Human population growth has dramatically reduced the tigers’ natural habitat. Sumatran tigers are critically endangered and it is estimated that there are fewer than 500 individuals left in the wild. You can help protect tigers and many other species by supporting conservation organizations through contributions or volunteering.
You can learn more about tigers including Sohni on your next visit, but until then here are a few tiger fun facts:
- Tigers mark their territory with visual signals, such as scratches on a tree or on the ground, and chemical signals, such a spraying a tree with urine and scent gland secretions.
- Tigers can be extremely swift for short distances, running 30 to 35 mph, and can leap impressive distances averaging 13 feet.
- Tigers seem to enjoy water and can swim well. They use rivers and lakes to seek relief from the heat and to catch fish.
- Tigers are carnivores and are the top predators in their ecosystem. A male tiger in the wild requires nearly 3 tons of food per year.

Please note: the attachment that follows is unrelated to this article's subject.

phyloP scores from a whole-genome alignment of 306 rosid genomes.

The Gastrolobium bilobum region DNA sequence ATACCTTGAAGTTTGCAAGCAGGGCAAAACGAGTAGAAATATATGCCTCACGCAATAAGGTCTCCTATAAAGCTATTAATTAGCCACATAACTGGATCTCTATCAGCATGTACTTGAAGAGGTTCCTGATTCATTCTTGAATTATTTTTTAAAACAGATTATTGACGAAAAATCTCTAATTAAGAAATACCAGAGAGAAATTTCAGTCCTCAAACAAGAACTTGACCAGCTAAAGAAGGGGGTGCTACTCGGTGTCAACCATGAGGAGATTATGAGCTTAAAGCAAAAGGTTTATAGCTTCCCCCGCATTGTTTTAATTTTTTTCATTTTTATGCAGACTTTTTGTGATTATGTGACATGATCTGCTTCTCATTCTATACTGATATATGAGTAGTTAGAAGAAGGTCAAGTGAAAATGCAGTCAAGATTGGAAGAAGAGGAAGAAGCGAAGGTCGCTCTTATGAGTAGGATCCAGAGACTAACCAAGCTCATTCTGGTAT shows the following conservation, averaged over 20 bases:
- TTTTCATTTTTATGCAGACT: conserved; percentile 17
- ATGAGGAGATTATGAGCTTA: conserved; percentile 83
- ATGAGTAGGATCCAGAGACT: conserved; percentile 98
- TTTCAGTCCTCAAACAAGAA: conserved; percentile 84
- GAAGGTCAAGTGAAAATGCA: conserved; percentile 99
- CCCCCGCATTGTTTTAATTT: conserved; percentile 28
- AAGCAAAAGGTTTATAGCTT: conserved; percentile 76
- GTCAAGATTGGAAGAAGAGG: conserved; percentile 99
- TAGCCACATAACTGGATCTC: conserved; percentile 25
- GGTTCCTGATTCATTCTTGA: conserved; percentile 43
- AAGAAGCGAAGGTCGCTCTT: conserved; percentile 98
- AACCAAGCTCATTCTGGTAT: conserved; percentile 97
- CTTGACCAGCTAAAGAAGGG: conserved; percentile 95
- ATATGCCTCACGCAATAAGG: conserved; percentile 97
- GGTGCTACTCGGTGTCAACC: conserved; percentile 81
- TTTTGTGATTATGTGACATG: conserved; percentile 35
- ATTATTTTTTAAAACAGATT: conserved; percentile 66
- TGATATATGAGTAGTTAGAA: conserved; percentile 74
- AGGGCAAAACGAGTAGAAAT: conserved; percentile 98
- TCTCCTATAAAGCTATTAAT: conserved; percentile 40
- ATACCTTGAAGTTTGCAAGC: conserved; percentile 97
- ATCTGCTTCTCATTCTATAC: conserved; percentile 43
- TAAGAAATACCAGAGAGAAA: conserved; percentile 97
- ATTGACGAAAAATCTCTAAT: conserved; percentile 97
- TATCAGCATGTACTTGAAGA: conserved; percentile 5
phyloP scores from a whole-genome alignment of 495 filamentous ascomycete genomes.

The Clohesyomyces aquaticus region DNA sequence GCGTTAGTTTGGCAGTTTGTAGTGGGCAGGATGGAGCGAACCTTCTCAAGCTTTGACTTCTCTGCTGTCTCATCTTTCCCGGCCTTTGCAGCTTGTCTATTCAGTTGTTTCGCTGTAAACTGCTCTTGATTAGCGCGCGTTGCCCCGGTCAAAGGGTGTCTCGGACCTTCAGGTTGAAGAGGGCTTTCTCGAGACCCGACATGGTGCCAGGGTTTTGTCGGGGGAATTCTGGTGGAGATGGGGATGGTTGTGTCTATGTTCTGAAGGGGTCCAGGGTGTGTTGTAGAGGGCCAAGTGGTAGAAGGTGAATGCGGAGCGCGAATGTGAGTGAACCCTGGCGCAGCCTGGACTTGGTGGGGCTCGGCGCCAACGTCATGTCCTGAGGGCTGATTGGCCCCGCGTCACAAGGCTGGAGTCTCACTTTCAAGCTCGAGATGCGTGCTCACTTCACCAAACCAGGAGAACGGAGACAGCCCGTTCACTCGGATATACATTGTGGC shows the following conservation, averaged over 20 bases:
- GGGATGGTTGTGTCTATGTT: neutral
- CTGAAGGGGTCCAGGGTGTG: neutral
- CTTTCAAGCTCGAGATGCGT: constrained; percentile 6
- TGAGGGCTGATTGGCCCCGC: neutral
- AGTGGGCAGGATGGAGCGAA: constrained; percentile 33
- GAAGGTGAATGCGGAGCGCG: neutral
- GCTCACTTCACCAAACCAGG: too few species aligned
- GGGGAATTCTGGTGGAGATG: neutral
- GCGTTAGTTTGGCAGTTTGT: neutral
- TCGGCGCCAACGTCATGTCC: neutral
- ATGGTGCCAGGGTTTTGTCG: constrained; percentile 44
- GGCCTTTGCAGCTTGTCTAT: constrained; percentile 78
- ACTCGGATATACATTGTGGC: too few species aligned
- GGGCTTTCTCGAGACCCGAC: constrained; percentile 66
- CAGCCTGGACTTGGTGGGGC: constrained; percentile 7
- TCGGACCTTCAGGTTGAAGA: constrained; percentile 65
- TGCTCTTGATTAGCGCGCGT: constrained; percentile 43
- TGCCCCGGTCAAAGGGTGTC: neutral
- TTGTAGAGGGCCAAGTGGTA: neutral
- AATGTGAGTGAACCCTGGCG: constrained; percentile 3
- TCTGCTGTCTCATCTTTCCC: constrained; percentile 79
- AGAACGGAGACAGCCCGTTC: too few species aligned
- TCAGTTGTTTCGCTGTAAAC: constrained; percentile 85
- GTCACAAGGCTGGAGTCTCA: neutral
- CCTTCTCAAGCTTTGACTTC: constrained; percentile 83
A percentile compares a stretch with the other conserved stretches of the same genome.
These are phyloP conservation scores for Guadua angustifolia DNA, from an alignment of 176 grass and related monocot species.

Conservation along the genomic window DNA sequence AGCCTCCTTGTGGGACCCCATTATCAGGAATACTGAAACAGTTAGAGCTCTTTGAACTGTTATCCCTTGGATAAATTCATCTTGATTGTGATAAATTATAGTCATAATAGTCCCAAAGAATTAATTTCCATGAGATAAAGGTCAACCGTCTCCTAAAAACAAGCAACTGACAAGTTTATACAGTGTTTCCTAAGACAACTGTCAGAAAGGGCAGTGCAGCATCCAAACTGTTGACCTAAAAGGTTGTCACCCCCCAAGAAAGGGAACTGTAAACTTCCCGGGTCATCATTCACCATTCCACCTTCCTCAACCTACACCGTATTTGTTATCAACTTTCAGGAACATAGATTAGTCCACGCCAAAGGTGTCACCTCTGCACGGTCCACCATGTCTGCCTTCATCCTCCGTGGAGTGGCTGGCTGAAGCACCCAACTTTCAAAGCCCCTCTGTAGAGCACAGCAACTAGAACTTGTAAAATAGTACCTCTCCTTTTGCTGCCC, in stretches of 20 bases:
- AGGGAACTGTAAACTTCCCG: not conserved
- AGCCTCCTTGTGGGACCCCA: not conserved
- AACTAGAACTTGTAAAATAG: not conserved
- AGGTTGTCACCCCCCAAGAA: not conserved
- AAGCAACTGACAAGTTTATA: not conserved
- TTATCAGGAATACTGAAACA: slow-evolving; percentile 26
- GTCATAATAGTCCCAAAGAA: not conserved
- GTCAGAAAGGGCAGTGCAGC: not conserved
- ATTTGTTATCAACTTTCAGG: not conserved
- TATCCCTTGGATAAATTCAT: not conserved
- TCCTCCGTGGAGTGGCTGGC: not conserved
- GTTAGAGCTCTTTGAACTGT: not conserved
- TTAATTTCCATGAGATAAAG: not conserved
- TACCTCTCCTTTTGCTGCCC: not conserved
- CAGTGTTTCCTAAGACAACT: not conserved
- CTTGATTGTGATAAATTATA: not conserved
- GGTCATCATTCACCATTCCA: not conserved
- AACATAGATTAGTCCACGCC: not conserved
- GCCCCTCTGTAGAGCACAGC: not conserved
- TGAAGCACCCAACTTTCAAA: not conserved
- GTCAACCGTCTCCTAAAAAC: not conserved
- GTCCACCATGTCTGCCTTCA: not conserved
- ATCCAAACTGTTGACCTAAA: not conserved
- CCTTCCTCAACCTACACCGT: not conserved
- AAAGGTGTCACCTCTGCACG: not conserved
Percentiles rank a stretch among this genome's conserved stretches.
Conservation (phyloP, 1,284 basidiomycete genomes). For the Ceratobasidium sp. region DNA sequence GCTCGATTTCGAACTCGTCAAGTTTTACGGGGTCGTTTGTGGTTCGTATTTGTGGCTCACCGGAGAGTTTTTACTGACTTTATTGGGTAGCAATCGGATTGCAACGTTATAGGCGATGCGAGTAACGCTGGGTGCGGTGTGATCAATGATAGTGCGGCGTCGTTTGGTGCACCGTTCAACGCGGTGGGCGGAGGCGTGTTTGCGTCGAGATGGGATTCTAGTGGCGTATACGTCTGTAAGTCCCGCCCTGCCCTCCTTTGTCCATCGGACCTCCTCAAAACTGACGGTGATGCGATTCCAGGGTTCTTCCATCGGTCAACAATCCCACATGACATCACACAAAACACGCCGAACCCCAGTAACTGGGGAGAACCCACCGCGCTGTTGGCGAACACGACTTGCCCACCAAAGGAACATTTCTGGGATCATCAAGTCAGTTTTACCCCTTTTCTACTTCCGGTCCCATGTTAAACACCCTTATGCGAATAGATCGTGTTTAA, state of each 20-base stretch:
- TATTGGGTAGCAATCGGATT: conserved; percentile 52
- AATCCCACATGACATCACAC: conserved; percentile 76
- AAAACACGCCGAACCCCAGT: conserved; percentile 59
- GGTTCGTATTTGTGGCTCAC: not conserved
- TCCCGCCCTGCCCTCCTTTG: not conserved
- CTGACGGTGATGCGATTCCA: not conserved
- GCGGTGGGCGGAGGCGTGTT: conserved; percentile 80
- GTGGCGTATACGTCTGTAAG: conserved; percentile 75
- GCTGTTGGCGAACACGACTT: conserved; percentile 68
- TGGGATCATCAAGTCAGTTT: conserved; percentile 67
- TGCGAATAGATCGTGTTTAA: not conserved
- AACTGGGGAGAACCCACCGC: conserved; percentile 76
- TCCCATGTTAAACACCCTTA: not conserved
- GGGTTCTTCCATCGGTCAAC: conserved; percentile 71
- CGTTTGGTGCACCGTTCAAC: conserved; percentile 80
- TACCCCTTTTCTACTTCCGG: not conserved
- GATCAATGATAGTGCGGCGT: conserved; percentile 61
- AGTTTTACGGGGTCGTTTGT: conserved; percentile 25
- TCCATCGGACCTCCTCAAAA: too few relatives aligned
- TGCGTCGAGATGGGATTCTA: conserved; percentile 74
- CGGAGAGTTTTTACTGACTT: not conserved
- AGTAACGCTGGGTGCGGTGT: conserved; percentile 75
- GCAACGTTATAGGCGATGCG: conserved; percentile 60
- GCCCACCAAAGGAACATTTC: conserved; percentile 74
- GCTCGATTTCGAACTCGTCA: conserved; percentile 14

The Disney Worldwide Conservation Fund (DWCF) supports local and global nonprofit organizations that address the planet’s most urgent conservation issues including tigers around the world. In spring 2013, the DWCF supported an emergency request to assist the rehabilitation of orphaned tiger cubs in Russia. For more information and an update on the tigers supported in this project, check out the video on IFAW’s website.
By far my favorite photo we shared this week on the Disney Parks Blog was of the new baby gorilla that was just born at Disney’s Animal Kingdom. The yet-to-be-named male gorilla is the fourth to be born at Disney’s Animal Kingdom in the park’s history. Too cute!
Hamjambo! This is a Swahili greeting guests may hear at Disney’s Animal Kingdom as they make their way through Africa to experience the sights, sounds and attractions of the area inspired by the diversity of the country. Another Swahili term is ‘karibuni’ which means welcome. Guests who travel down the Pangani Forest Exploration Trail may be among the first to help welcome the newest member of the gorilla family troop!